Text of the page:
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Spatiotemporal variation in groundwater level within the Manas River Basin, Northwest China: Relative impacts of natural and human factors

Authors
  • Wu, Yage1
  • Yang, Guang1, 2
  • Tian, Lijun3
  • Gu, Xinchen1
  • Li, Xiaolong1
  • He, Xinlin1, 2
  • Xue, Lianqing4
  • Li, Pengfei1
  • Xiao, Senyuan1
  • 1 College of Water and Architectural Engineering, Shihezi University, China , (China)
  • 2 Xinjiang Production and Construction Group Key Laboratory of Modern Water-Saving Irrigation, China , (China)
  • 3 Key Laboratory of Cenozoic Geology and Environment, Institute of Geology and Geophysics, Chinese Academy of Sciences, 100029 , (China)
  • 4 State Key Laboratory of Hydrology-Water Resources and Hydraulic Engineering, Hohai University, 210098 , (China)
Type
Published Article
Journal
Open Geosciences
Publisher
Versita
Publication Date
May 27, 2021
Volume
13
Issue
1
Pages
626–638
Identifiers
DOI: 10.1515/geo-2020-0258
Source
De Gruyter
Keywords
Disciplines
  • Research Article
License
Green

Abstract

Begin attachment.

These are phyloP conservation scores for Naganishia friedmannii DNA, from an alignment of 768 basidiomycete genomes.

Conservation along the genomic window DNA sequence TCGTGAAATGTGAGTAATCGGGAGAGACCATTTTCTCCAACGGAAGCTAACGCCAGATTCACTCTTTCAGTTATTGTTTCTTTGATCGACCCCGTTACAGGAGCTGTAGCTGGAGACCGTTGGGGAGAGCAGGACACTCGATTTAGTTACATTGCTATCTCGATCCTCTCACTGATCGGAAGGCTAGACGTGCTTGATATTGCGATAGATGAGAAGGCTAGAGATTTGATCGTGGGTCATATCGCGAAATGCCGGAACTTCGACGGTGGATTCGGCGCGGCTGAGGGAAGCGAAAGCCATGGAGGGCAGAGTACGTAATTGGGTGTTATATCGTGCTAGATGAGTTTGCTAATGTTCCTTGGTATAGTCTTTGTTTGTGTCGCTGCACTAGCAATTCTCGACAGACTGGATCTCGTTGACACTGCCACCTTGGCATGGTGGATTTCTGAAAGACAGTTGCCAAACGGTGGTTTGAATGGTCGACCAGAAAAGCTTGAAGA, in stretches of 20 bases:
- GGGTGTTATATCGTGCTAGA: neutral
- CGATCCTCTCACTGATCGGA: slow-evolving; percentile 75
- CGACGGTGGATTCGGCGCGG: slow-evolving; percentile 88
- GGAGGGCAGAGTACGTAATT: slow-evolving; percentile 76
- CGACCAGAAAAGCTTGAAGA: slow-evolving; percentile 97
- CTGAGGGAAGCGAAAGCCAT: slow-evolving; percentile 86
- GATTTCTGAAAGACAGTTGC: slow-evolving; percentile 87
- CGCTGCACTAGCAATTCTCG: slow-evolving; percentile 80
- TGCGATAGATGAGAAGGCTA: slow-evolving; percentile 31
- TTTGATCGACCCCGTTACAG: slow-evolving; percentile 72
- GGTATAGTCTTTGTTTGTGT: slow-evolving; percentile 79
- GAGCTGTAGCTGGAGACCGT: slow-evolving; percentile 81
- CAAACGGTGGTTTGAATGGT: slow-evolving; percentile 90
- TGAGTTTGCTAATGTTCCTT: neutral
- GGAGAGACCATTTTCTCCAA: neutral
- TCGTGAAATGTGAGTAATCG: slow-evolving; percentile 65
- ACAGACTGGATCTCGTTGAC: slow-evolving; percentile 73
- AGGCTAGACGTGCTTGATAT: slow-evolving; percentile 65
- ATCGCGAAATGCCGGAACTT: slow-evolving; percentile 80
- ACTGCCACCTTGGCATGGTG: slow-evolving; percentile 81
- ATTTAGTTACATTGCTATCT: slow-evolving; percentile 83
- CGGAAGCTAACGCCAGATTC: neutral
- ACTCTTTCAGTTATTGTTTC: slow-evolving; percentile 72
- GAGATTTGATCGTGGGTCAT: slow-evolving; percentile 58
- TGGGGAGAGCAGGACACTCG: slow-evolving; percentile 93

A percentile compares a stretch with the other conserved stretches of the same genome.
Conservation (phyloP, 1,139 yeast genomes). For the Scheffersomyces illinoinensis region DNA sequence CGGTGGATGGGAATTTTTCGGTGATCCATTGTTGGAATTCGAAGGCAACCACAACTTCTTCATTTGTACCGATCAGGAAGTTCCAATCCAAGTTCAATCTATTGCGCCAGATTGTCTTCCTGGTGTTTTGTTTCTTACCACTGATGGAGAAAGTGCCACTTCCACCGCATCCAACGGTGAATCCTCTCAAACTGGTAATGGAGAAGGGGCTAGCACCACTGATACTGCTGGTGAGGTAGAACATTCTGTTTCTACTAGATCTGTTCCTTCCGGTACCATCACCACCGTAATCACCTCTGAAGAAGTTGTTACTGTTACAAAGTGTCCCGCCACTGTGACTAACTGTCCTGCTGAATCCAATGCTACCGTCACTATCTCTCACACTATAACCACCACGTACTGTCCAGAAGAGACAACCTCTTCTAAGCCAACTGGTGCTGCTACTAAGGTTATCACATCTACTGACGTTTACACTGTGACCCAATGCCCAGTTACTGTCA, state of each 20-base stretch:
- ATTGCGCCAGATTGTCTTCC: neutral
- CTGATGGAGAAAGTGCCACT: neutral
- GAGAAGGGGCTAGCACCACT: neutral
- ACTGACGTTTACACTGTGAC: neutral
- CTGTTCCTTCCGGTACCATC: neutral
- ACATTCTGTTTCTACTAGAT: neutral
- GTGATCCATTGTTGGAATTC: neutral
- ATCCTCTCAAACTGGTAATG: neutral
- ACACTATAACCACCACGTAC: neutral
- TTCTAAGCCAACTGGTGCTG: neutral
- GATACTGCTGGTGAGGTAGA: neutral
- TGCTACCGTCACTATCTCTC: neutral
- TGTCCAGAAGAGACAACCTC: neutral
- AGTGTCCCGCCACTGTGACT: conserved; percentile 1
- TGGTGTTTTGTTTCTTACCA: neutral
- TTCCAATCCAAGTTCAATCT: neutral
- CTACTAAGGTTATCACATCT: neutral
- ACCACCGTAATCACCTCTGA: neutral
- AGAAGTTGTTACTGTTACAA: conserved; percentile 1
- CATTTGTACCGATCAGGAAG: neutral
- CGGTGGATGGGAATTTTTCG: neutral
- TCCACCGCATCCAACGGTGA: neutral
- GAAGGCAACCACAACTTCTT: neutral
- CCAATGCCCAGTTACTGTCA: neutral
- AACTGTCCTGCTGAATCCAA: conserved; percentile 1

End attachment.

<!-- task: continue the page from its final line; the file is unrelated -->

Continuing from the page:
The Manas River Basin (MRB), Northwest China, is an arid basin dependent on irrigation for agriculture, and human activities are believed to be the primary factor affecting the groundwater level fluctuations in this basin. Such fluctuations can have a significant adverse impact on the social economy, agricultural development, and natural environment of that region. This raises concerns regarding the sustainability of groundwater use. In this study, we used ArcGIS spatial interpolation and contrast coefficient variance analysis to analyse groundwater level, land-use change, and water resource consumption patterns from 2012 to 2019 in the plains of the MRB. The aim was to determine the main factors influencing the groundwater level and to provide a scientific basis for the rational development, utilisation, and management of water resources in this area. During the study period, the groundwater level decreased, increased, and then fluctuated with a gradually slowing downward trend; the decline ranged from −17.82 to −11.67 m during 2012–2019. Within a given year, groundwater levels declined from March/April to August/September, then rose from August/September to March/April, within a range of 0.29–19.05 m. Primary factors influencing the groundwater level included human activities (e.g., changes in land use, river regulation, irrigation, and groundwater exploitation) and natural causes (e.g., climate and weather anomalies). Human activities were the primary factors affecting groundwater level, especially land-use change and water resource consumption. These results provide a theoretical basis for the rational exploitation of groundwater and the optimisation of water resource management in this region.

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